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Re: Bullying & Abuse - Take II

Post by rockfreak » Mon Dec 08, 2014 8:19 pm

Yes JR, I saw Lindsey Anderson's film when it first came out and I am in no way suggesting that CH in my era was as bad as that, although one thing that did ring a bell was the CCF manoeuvres day shown in "If", which was just as hilariously shambolic as the one I remember when we got blancoed and brassoed up in order to make a mock assault on Sharpenhurst. My own experiences in the 50s involved everything from savage beatings for minor offences, up through sometimes fair but occasionally thuggish monitors, to a more enlightened regime in my last year, 1959/60, when head of Col B was one of Cherniavsky's history pupils destined for Oxford, Bob Leach, a lovely guy whose study was open house for anyone who wanted to discuss politics, art, music or indeed anything at all. Bob's study was a bit like an 18th century Paris salon of the Enlightenment if rather more crowded and it was this period that awakened my interest in current affairs and much else. Although you still had to watch out for the mad, bible-bashing Welshman "Bogey" Fryer, our housemaster who swung a mean cane for offences that could have been sorted with a quiet admonition.
I still hold to my original point that public schools should have been abolished a long time ago. No other developed country has quite this system. Frances Grogan gives away one of the seductions of these places with her mention of church music. In spite of my cynicism I think I would probably well up on hearing the CH Leavers hymn again. I've never heard it sung anywhere else. And this of course is the deliberate ploy. Just as art and music were employed during the Counter-reformation to bring the doubters back into the fold. This is the dreadful emotional bind that some of us are still in. Even when those Cambridge spies defected suddenly to Moscow, Burgess took his Old Etonian tie and Philby his Westminster scarf.

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Re: Bullying & Abuse - Take II

Post by Fjgrogan » Tue Dec 09, 2014 9:11 am

Aw, c'mon! Whilst I confess to a liking for some church music, in this particular case what attracted me was the primeval (savage?) beat, definitely illustrative of the savagery happening in the film. I was unaware at the time that it was either 'church' music or African. Or perhaps that just proves Rockfreak's point that I was being subliminally influenced? I have certainly never shown any interest in Africa since - the nearest I have ever been to the continent was a few hours ashore in Port Said en route to Australia, definitely not inspirational in any way, subliminal or otherwise!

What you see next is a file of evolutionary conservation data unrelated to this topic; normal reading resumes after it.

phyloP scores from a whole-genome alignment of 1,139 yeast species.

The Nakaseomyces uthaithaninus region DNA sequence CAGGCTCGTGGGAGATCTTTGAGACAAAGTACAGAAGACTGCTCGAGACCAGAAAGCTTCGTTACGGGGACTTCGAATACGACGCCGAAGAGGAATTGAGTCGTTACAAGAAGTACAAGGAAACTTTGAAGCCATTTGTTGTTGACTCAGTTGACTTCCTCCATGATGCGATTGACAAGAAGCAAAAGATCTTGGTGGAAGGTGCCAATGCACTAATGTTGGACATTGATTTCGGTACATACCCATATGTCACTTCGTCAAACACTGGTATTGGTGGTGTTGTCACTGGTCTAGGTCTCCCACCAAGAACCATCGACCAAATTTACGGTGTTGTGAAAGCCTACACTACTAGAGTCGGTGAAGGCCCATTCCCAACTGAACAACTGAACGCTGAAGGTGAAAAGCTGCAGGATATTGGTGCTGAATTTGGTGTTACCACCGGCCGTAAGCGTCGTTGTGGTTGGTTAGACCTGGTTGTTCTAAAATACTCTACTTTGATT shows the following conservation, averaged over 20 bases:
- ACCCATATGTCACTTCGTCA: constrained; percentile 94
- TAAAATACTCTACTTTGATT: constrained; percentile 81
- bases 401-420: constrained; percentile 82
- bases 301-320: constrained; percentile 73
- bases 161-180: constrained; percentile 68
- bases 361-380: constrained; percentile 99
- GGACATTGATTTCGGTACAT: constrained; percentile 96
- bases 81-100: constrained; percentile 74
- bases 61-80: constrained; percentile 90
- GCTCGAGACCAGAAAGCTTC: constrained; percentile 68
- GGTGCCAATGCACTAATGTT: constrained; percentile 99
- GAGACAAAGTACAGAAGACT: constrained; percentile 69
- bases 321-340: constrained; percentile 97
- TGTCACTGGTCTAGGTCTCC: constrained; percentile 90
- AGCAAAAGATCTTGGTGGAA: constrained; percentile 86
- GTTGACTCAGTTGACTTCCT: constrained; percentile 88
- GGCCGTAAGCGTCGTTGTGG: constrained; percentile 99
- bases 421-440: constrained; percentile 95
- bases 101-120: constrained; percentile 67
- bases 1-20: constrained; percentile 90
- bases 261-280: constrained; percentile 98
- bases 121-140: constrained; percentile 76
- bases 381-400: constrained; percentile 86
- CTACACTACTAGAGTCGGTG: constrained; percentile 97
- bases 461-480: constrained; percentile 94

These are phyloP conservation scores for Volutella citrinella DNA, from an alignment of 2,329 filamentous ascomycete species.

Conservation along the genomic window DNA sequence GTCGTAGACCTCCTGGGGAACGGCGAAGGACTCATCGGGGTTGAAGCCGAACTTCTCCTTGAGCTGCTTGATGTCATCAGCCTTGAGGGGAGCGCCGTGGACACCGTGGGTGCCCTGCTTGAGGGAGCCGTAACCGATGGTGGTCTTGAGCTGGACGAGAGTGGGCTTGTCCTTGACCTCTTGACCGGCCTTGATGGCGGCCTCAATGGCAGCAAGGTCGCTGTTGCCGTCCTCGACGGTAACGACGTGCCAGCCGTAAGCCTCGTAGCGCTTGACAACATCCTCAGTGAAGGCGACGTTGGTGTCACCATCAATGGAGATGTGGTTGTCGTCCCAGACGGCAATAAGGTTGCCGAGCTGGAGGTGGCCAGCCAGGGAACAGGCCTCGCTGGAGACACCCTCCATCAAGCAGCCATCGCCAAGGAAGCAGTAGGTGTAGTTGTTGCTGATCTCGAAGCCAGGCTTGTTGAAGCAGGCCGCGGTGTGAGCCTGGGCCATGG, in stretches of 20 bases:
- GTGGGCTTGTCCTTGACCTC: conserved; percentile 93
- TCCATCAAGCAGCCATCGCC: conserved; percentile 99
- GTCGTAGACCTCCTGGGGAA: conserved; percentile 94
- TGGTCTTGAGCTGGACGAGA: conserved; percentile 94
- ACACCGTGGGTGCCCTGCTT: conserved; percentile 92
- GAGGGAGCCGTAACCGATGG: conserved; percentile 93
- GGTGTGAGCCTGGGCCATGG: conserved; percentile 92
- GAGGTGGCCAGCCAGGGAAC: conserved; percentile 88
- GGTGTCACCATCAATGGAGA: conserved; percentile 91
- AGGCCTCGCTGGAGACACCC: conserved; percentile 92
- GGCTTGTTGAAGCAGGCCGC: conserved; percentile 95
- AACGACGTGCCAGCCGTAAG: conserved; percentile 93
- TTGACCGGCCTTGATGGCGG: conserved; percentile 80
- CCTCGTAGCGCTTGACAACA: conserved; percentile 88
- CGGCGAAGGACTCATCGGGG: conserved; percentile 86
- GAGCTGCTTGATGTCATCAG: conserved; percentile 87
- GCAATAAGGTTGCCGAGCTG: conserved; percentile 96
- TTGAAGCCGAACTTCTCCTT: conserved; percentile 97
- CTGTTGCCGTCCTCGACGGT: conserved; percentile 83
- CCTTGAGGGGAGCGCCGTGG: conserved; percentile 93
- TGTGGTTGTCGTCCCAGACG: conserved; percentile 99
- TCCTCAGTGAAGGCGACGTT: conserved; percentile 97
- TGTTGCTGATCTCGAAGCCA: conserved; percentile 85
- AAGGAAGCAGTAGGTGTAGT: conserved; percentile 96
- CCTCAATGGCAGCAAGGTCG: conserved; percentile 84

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Re: Bullying & Abuse - Take II

Post by J.R. » Tue Dec 09, 2014 2:05 pm

rockfreak wrote:Yes JR, Bob Leach, a lovely guy whose study was open house for anyone who wanted to discuss politics, art, music or indeed anything at all. Bob's study was a bit like an 18th century Paris salon of the Enlightenment if rather more crowded and it was this period that awakened my interest in current affairs and much else. Although you still had to watch out for the mad, bible-bashing Welshman "Bogey" Fryer, our housemaster who swung a mean cane for offences that could have been sorted with a quiet admonition.

SO YOU AND I MUST KNOW EACH OTHER THEN !!

I did excperience Bogey's skilful art of caning. R.H. Hewitt on the other hand was pretty feeble with that form of punishment.

(p.s. I've just checked your personal details. The name is very very vaguely familiar, but I can't put name and face together.)
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Re: Bullying & Abuse - Take II

Post by rockfreak » Tue Dec 09, 2014 8:47 pm

Fjgrogan wrote:Aw, c'mon! Whilst I confess to a liking for some church music, in this particular case what attracted me was the primeval (savage?) beat, definitely illustrative of the savagery happening in the film. I was unaware at the time that it was either 'church' music or African. Or perhaps that just proves Rockfreak's point that I was being subliminally influenced? I have certainly never shown any interest in Africa since - the nearest I have ever been to the continent was a few hours ashore in Port Said en route to Australia, definitely not inspirational in any way, subliminal or otherwise!